Intel’s New Core Desktop Silicon – Know Your Customers and Their Customers

By Charles King, Pund-IT, Inc.  September 27, 2017

Intel’s latest 8th gen Core i3, i5 and i7 desktop chips and its new Core X-Series Extreme Edition processors offer a fresh example of one of IT’s more interesting value dynamics – the parallel evolution of graphics-intensive processors for both consumer and workplace applications.

It’s no surprise that the primary, respective audiences for these new solutions are gaming and overclocking enthusiasts (8th gen Core) and graphics content creators and gaming enthusiasts (X-Series Extreme Edition). But it’s worth considering how Intel is successfully serving those discrete audiences.

After all, it wasn’t so long ago that price/performance lines firmly separated high-end PCs and workstations. Those issues continue to exist, especially when it comes to professions leveraging Intel Xeon technologies for CAD/CAM (computer-aided design and computer-aided manufacturing) applications.

However, these latest additions to Intel’s portfolio suggest that in some cases, the lines between personal and professional computing are becoming thinner and increasingly transparent.

8th gen Core for graphics enthusiasts and professionals

So what exactly is Intel bringing to market? The latest 8th gen Core offerings include solutions sporting their highest ever core count—6-cores for the i5 line and 4-cores for the i3 line. In addition, the company is also delivering unlocked “K” processors that maximize tuning options, along with up to 40 PCIe lanes for supporting graphics, I/O and storage add-ons. That should enable Intel’s OEMs and ODMs to offer desktop solutions for virtually every common taste and use case.

The top end Core i7-8700k, which Intel describes as its “best gaming desktop processor ever” offers 6-cores, 12MB of cache, base frequency of 3.7GHz and 4.7GHz single core frequency via Intel’s TurboBoost 2.0 technology. That should make the new chips stand out in both single and multi-threaded applications, including popular, high-performance games like, Gears of War.

In fact, Intel noted that the new chips deliver framerate performance that is up to 25% better than 7th gen Core systems and up to 65% better than 3-year old desktop PCs. That’s likely to be attractive to enthusiasts looking to maximize their gaming experience, but it also has practical implications for companies and developers—many of them small businesses and independents—that depend on Intel Core-based systems for creating and editing graphics content, like 360-degree videos.

Core X-Series Extreme for content creators and enthusiasts

Graphics professionals are also the prime targets for Intel’s new Core X-Series Extreme Edition solutions which the company calls the “most extreme desktop processor ever produced.” They come in three versions differentiated by core count—14-core (i9-7940X), 16-core (i9-7960X) and 18-core (i9-7980XE)—and are designed for creating, editing and rendering high-resolution (4k) and virtual reality (VR) video.

Intel noted that the new chips offer content creators up to 80 percent better performance for VR content creation and up to 60 percent faster 4K video editing over the previous generation Extreme Edition solutions. In addition, the new X-Series chips support rich, immersive user experiences and extreme mega-tasking, making them attractive choices for high-level gaming enthusiasts.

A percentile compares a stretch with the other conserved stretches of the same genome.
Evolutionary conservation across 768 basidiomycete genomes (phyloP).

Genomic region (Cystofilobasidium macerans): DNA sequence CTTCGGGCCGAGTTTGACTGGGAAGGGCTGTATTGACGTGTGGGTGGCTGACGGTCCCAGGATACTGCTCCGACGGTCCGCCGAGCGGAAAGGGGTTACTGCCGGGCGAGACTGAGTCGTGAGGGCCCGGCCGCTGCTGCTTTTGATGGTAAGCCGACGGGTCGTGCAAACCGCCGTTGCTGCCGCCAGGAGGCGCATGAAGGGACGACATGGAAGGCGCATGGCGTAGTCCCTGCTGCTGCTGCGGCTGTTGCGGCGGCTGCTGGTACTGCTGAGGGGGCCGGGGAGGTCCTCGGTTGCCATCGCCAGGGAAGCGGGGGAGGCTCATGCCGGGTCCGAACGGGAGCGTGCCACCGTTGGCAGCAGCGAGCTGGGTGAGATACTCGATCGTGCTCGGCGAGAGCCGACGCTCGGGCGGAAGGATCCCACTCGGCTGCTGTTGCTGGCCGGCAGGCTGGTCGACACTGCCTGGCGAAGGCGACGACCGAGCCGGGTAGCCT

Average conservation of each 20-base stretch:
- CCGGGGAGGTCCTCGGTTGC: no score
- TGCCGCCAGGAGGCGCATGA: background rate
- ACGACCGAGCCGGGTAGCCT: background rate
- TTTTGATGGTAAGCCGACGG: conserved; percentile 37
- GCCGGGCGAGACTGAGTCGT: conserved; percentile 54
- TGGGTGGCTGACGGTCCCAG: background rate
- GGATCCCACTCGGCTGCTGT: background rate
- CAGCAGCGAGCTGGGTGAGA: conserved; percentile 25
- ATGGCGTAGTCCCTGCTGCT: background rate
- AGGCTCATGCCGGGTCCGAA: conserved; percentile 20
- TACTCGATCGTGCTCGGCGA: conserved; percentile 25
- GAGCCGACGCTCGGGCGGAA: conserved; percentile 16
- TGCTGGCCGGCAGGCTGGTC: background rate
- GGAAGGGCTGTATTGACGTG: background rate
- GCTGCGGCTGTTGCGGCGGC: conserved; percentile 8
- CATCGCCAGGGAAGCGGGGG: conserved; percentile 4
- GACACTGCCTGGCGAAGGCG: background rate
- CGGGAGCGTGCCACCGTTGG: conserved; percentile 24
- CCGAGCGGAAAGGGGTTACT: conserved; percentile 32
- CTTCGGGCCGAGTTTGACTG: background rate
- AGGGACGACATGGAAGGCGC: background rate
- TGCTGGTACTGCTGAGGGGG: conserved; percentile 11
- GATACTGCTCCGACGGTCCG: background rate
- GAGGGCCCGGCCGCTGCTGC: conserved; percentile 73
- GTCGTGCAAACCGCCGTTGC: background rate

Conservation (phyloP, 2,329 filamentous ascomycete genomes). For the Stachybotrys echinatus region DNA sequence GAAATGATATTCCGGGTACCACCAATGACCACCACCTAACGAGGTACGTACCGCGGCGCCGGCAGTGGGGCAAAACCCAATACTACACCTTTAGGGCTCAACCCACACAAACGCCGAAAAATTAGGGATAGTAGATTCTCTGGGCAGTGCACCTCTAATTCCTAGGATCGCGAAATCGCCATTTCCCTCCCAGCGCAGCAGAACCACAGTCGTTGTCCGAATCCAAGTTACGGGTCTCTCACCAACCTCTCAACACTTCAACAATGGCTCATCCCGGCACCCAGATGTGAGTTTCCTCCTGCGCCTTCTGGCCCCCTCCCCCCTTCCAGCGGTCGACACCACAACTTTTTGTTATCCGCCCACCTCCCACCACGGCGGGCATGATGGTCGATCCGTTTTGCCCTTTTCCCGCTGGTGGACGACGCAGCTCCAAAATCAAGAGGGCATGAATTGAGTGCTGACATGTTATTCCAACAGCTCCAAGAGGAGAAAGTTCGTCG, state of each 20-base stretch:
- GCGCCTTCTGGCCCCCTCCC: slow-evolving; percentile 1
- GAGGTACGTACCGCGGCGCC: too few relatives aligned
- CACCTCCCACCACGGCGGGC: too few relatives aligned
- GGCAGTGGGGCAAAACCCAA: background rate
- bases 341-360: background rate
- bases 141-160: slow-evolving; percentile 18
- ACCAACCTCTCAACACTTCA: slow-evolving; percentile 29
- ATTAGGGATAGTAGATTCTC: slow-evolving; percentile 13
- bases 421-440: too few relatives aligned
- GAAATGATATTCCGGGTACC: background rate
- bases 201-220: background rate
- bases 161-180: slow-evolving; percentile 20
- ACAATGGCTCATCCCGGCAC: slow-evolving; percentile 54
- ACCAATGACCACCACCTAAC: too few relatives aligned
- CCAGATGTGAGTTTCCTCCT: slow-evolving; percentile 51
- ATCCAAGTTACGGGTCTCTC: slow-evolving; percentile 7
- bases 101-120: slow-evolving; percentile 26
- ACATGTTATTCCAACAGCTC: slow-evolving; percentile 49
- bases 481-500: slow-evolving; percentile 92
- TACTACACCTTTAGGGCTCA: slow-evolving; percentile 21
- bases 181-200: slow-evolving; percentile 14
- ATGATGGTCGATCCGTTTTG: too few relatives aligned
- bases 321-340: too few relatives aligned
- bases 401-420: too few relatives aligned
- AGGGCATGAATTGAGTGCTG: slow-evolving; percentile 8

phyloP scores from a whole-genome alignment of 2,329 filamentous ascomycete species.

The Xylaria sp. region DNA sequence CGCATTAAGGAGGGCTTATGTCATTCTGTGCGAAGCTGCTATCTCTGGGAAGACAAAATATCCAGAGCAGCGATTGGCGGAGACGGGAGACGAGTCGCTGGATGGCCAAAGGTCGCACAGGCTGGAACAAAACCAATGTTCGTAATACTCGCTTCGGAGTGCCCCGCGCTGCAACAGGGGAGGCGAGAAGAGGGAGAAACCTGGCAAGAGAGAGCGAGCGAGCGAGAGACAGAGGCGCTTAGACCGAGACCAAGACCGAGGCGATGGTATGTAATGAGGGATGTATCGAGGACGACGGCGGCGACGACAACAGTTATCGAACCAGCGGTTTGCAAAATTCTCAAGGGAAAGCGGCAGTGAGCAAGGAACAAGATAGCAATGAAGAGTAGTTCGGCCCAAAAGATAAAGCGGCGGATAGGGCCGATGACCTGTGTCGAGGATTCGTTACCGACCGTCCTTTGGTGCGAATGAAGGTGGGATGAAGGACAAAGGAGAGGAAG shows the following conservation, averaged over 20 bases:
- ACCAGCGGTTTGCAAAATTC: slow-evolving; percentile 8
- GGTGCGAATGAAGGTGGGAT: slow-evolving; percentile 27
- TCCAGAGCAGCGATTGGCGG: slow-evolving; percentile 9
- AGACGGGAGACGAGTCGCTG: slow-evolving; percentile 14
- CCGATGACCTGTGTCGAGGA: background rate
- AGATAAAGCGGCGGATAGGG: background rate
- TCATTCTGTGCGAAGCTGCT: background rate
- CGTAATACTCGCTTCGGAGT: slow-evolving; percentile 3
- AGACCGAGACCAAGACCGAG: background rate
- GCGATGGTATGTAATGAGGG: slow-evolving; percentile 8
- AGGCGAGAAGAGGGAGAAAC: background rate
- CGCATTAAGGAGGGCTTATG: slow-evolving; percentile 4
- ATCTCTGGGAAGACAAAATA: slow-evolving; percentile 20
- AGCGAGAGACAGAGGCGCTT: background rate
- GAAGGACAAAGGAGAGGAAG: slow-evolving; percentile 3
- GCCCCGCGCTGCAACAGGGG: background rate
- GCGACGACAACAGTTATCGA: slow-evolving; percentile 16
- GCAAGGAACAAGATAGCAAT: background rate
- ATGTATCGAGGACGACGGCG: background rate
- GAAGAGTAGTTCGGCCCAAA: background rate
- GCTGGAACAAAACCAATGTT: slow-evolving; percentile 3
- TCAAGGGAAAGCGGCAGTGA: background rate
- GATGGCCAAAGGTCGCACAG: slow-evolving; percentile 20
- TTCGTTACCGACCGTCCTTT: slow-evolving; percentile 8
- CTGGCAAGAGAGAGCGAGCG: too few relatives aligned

Intel’s new 8th generation core and Core X-Series solutions will be available beginning October 5, 2017.

Final analysis

So what can we make of Intel’s next gen Core and Core X-Series offerings? From a timing perspective, the company is aiming at two primary targets: 1) enabling OEMs to have new products on the shelves for holiday sales to consumers, and 2) enticing commercial/professional customers to upgrade graphics systems by year’s end or early in 2018. The substantial bumps in base performance, overclocking, tuning options (in the new “K” processors) and add-on support should make systems based on Intel’s new chips highly attractive to many gaming enthusiasts and content creators.

It should also be noted that the new offerings are arriving at a time when Intel is feeling an exceptional amount of competitive heat. That’s coming from two sources: 1) AMD, whose new Threadripper chips have attracted positive reviews and customer attention, and 2) NVIDIA which is enjoying the continuing attention of both graphics buyers and investors. AMD is probably the most immediate threat, given the obvious parallels between its own and Intel’s latest products, and the company’s aggressive pricing strategy. It will be worth watching closely to see if customers buy into AMD’s value pitch around Threadripper or stick with Intel’s longstanding reputation for quality.

Overall, with the new 8th gen Core i3, i5 and i7 processors, and the latest Core X-Series i9 offerings, Intel has given gaming enthusiasts and content creators a lot of good reasons to stick around. In essence, the company has demonstrated a deep understanding of both sides of the markets for high-end graphics—both creators and consumers—and shown how value developed for one group can naturally flow toward the other. That dynamic informs these newest Intel offerings and is also likely to animate the company’s future solutions and strategies.

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